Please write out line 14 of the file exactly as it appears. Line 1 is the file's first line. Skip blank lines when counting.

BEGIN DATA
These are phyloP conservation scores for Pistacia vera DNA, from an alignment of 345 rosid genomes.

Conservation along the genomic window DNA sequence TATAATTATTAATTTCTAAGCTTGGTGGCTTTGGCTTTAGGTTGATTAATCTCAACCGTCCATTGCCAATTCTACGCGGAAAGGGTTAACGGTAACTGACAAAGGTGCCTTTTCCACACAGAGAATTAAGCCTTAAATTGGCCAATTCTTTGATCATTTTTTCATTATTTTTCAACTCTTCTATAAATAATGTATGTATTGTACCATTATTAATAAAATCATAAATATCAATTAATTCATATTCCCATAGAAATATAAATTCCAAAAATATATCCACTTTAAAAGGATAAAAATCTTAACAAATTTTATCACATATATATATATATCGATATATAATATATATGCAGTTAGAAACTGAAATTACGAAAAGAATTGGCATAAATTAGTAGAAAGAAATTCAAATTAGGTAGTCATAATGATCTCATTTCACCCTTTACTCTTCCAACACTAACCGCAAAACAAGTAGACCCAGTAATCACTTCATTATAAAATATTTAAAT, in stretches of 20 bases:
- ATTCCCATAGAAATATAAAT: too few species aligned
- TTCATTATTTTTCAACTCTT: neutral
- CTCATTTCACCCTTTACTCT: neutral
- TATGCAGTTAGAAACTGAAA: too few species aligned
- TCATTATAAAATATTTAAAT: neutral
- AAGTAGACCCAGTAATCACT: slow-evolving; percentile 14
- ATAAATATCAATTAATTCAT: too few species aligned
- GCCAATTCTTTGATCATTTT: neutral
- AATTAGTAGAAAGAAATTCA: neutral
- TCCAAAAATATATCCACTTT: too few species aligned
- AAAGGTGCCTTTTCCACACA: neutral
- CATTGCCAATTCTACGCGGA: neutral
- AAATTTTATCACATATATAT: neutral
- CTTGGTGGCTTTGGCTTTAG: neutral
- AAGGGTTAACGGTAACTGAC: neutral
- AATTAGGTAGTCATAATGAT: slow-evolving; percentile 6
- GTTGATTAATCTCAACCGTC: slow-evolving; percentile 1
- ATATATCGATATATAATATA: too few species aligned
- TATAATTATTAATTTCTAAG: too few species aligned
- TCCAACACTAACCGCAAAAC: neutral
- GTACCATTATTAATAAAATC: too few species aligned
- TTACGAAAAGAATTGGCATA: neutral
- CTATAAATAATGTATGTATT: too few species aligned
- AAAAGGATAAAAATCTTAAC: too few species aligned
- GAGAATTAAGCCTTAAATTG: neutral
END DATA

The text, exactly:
- CATTGCCAATTCTACGCGGA: neutral